“What?” I hear you say. My daughter Meg is a dyer, and not just an ordinary one. She dyes chiefly self-striping patterns and color-graduated patterns that she calls Evolutions. Here is an example of an Evolution of hers that I knit a while ago – this is called Ember and is knit with Muse, the lovely silk/merino blend I’m working with now on the Waterlily shawl.
And here is that same colorway in it’s self-striping form (though this set also has thrums in the same colorway, so it’s not a pure example.)
This gives you an idea of how an Evolution works, compared with a self-striping version. It also points out how the same colorway – the same dyes – looks very different depending on the base yarn dyed.
OK, but what about this Mutating Variegate bit? That is Meg’s name for a self-striping or evolution yarn where the different stripes are themselves variegated. One of her mutating variegate colorways is called Valkyrie. Here is a pair of socks in Valkyrie dyed on Playful, a superwash merino that ends up with very vivid colors:
If you look closely at that picture, you will see yellowy-brown stripes, pink stripes and purple stripes, all of which are themselves variegated and which blend seamlessly into each other.
In a mutating variegate evolution, you get whole large sections of each of the shades in the colorway, gradually shading into other colors. Knitting with a mutating variegate evolution, particularly one like Waterlily where the colors are all somewhat similar in tone, is a fascinating experience. The colors are lovely and subtle in each section and so far, I can scarcely see the changes but I’m not knitting with the same colors as at the beginning. It’s hard to work on other projects right now. I’ve tried to get pictures that will show what I mean, but I can’t really capture these colors. Here are a couple of ideas.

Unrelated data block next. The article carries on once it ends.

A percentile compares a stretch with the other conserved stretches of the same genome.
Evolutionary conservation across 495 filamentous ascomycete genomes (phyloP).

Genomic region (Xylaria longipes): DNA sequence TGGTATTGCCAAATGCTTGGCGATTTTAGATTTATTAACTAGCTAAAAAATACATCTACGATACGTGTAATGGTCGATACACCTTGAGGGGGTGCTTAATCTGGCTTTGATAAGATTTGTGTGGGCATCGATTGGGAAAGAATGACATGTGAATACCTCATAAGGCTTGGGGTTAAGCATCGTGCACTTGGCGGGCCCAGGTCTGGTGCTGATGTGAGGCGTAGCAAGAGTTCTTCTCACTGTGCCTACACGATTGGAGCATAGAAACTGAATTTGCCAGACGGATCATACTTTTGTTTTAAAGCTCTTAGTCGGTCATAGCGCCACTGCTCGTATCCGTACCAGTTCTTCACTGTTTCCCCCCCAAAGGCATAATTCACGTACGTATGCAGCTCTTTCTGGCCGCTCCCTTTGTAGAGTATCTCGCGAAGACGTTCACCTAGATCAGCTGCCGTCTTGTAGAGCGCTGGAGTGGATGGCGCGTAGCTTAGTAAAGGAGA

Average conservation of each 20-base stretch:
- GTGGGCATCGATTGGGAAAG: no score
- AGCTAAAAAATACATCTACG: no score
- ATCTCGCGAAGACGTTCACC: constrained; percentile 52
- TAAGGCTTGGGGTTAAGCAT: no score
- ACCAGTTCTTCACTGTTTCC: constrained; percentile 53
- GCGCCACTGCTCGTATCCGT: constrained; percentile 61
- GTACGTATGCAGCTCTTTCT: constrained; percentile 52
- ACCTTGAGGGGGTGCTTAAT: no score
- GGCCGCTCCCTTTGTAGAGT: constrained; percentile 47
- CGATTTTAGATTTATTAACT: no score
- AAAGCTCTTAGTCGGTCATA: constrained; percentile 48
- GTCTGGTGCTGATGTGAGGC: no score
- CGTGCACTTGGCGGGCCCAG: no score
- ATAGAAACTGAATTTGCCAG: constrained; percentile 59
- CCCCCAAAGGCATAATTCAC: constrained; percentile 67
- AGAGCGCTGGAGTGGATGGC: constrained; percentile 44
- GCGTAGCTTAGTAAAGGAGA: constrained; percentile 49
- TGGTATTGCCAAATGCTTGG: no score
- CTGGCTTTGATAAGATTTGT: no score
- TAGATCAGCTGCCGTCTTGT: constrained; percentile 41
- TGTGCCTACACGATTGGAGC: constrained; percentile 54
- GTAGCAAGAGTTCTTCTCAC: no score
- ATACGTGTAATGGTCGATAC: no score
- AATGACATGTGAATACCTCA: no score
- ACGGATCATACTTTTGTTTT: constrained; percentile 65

If you look carefully at the photo above, you’ll see that the beginning of the shawl is in deeper greens and blues than the part I’m knitting now. (You can also start to get an idea of the pattern stitch I’m working with.)
This photo gives you an idea of the colors that are coming up. Watching the slow, elegant changes appear as you knit is just so much fun!
So there’s this feeling that you really must knit something worthy of the beautiful yarn. I don’t know that I’m doing so. I fear that I am using too big a needle. I think the drape is going to be great, but is the pattern just not what it should be as loose as it is? I’m not sure that it isn’t going to be great. Lace knitting is just so hard to tell about, because blocking makes such a difference. But this isn’t the same problem I usually have with lace, either. Gosh, it’s hard to know whether to continue when something is “almost right” (unless the problem is fit, in which case I know I want to stop if it isn’t quite right.) For now, I’m continuing.